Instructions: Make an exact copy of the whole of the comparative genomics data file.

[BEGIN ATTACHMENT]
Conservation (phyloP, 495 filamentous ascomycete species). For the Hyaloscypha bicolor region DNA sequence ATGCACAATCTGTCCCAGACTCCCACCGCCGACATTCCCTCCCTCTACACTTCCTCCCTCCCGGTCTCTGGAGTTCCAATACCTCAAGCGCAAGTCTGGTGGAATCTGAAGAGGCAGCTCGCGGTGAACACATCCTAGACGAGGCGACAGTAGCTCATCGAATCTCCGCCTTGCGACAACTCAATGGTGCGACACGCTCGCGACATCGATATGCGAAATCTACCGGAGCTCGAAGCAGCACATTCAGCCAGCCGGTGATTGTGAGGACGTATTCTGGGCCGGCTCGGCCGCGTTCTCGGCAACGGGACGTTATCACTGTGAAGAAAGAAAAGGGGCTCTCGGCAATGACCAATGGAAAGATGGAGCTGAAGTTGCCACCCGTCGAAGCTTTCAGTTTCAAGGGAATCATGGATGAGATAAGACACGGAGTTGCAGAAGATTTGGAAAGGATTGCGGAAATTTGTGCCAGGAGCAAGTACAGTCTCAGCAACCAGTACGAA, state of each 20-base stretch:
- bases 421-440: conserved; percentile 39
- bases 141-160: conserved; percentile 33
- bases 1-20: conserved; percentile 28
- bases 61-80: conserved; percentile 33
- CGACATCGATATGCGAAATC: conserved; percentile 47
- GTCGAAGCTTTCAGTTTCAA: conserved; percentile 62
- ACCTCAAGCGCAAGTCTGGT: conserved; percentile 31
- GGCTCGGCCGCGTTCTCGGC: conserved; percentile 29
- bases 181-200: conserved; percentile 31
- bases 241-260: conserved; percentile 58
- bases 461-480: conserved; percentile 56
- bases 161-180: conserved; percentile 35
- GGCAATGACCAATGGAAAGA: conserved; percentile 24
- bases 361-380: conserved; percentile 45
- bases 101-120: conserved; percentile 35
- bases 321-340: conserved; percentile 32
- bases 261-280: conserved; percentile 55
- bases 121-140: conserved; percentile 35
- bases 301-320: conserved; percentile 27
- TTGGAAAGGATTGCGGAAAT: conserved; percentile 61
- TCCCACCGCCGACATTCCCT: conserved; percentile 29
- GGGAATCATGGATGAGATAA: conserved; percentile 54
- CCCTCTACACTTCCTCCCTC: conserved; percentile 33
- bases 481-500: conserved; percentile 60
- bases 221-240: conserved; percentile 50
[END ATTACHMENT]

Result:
Conservation (phyloP, 495 filamentous ascomycete species). For the Hyaloscypha bicolor region DNA sequence ATGCACAATCTGTCCCAGACTCCCACCGCCGACATTCCCTCCCTCTACACTTCCTCCCTCCCGGTCTCTGGAGTTCCAATACCTCAAGCGCAAGTCTGGTGGAATCTGAAGAGGCAGCTCGCGGTGAACACATCCTAGACGAGGCGACAGTAGCTCATCGAATCTCCGCCTTGCGACAACTCAATGGTGCGACACGCTCGCGACATCGATATGCGAAATCTACCGGAGCTCGAAGCAGCACATTCAGCCAGCCGGTGATTGTGAGGACGTATTCTGGGCCGGCTCGGCCGCGTTCTCGGCAACGGGACGTTATCACTGTGAAGAAAGAAAAGGGGCTCTCGGCAATGACCAATGGAAAGATGGAGCTGAAGTTGCCACCCGTCGAAGCTTTCAGTTTCAAGGGAATCATGGATGAGATAAGACACGGAGTTGCAGAAGATTTGGAAAGGATTGCGGAAATTTGTGCCAGGAGCAAGTACAGTCTCAGCAACCAGTACGAA, state of each 20-base stretch:
- bases 421-440: conserved; percentile 39
- bases 141-160: conserved; percentile 33
- bases 1-20: conserved; percentile 28
- bases 61-80: conserved; percentile 33
- CGACATCGATATGCGAAATC: conserved; percentile 47
- GTCGAAGCTTTCAGTTTCAA: conserved; percentile 62
- ACCTCAAGCGCAAGTCTGGT: conserved; percentile 31
- GGCTCGGCCGCGTTCTCGGC: conserved; percentile 29
- bases 181-200: conserved; percentile 31
- bases 241-260: conserved; percentile 58
- bases 461-480: conserved; percentile 56
- bases 161-180: conserved; percentile 35
- GGCAATGACCAATGGAAAGA: conserved; percentile 24
- bases 361-380: conserved; percentile 45
- bases 101-120: conserved; percentile 35
- bases 321-340: conserved; percentile 32
- bases 261-280: conserved; percentile 55
- bases 121-140: conserved; percentile 35
- bases 301-320: conserved; percentile 27
- TTGGAAAGGATTGCGGAAAT: conserved; percentile 61
- TCCCACCGCCGACATTCCCT: conserved; percentile 29
- GGGAATCATGGATGAGATAA: conserved; percentile 54
- CCCTCTACACTTCCTCCCTC: conserved; percentile 33
- bases 481-500: conserved; percentile 60
- bases 221-240: conserved; percentile 50